REFLECTIONS curated by Rachel Vancelette | 2011
FOR IMMEDIATE RELEASE
REFLECTIONS at fordPROJECT INAUGURATES COLLABORATION WITH TOMIO KOYAMA GALLERY, TOKYO
Exhibition presenting Japanese artists Hideaki Kawashima, Makiko Kudo and Toru Kuwakubo on display from September 14 to October 14, 2011
New York, New York—fordPROJECT announces the opening of Reflections, a group exhibition showcasing three young Japanese artists, Hideaki Kawashima, Makiko Kudo and Toru Kuwakubo. The exhibition inaugurates a collaboration with the Tomio Koyama Gallery in Tokyo, widely recognized as a leading gallery in the representation of contemporary Japanese artists.
The term “reflection” is defined as “careful or long consideration of thought.” In the wake of the recent tragedy, and with the current rebuilding of their nation, a new generation of Japanese artists is emerging with a unique vision that provides an innermost perspective of the “self” when seen through the looking glass of Japanese society. The paintings selected for this exhibition can be characterized as a glimpse into the souls of the people as seen by the observer.
Diverging from Western norms, the Japanese believe that mirrors are not instruments of vanity and self-assessment, but of contemplation as a window to one’s “inner self.” In the mirror, the Japanese seek the reflection of their personalities and the effect of their actions and words on others. This belief can be traced culturally to Shinto shrines whose mirrors are the central sacred objects. Reflections, curated by fordPROJECT managing director Rachel Vancelette, uses the concept to present the artistic process and practice of three artists as a snapshot of, or window into, depictions of Japanese expression of self and society.
The first of these artists, Hideaki Kawashima, use portraits of individuals with imagery of floating ghost-like faces. The artist refers to the works as “something like self-portraits.” He is known almost exclusively for his singular style and uses actresses from movies or familiar people to evoke a dreamlike meditative state. The artist’s work was included in “Little Boy," curated by Takashi Murakami, at the Japan Society in New York in 2005.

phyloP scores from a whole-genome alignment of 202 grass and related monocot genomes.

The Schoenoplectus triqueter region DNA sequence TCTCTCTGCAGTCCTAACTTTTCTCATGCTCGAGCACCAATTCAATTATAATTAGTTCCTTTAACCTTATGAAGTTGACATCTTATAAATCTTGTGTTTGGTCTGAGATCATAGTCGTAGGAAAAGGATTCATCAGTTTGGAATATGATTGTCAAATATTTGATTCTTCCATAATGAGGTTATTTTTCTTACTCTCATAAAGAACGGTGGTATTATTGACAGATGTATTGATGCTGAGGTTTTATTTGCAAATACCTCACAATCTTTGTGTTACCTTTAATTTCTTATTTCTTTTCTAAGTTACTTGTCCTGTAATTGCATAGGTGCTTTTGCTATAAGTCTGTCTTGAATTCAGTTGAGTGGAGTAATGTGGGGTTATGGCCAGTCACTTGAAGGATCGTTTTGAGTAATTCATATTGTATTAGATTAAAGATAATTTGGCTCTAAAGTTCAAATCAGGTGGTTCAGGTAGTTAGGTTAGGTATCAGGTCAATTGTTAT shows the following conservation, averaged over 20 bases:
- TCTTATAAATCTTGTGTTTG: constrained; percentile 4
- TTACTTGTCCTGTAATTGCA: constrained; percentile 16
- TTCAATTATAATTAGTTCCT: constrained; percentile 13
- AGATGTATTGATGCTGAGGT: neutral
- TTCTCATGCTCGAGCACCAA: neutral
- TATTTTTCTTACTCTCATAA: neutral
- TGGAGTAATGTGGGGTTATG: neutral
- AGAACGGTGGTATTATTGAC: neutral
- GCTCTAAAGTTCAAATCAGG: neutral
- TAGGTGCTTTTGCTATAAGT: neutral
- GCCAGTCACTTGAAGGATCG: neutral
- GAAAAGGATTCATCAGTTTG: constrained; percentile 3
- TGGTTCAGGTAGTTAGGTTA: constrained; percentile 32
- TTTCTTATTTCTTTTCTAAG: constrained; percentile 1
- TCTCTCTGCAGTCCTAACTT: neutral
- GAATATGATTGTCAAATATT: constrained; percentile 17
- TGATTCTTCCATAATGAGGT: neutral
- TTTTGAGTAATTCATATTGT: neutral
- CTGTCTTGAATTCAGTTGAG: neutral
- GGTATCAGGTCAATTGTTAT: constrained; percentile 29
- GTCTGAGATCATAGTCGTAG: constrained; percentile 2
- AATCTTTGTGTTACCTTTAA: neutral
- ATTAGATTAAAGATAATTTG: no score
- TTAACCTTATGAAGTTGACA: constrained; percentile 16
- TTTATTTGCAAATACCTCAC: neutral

Makiko Kudo’s paintings, almost personal diaries, depict narratives told within childlike dreamscapes. Bold colors and simplistic brushstrokes put the simple events of the day into Hideaki Kawashima, green, acrylic on canvas, 2010, courtesy of Tomio Koyama Gallery process that unfolds before the viewer’s eyes. Objects and characters define the environments with rhythmic displays and unique compositions, inspired by the artist’s own dreams, memories and emotions. Detached from space and time, the paintings explore the relationship between dreams and facts. Kudo’s paintings have not been exhibited widely in the United States, but are included in the collections of the Modern Art Museum of Fort Worth and the Museum of Contemporary Art in Los Angeles.
The final artist, Toru Kuwakubo, creates intimate landscapes and portraits that use a heavy painting approach and a bird’s eye view to explore mystical and known environments. The works often depict his surroundings, from studio to nature to friends. Central to his painting practices are images of nature, such as seascapes, the sky, snow and rain. This is the first presentation of Kuwakubo’s work in the United States.
In tandem, the 20th floor solarium will feature a site-specific installation by emerging New York based artist Brendan Lynch.
fordPROJECT, launched in January 2011, is a gallery space designed for site-specific installations, exhibitions, artist commissions, art collectives, curatorial programs, collaborative initiatives and more.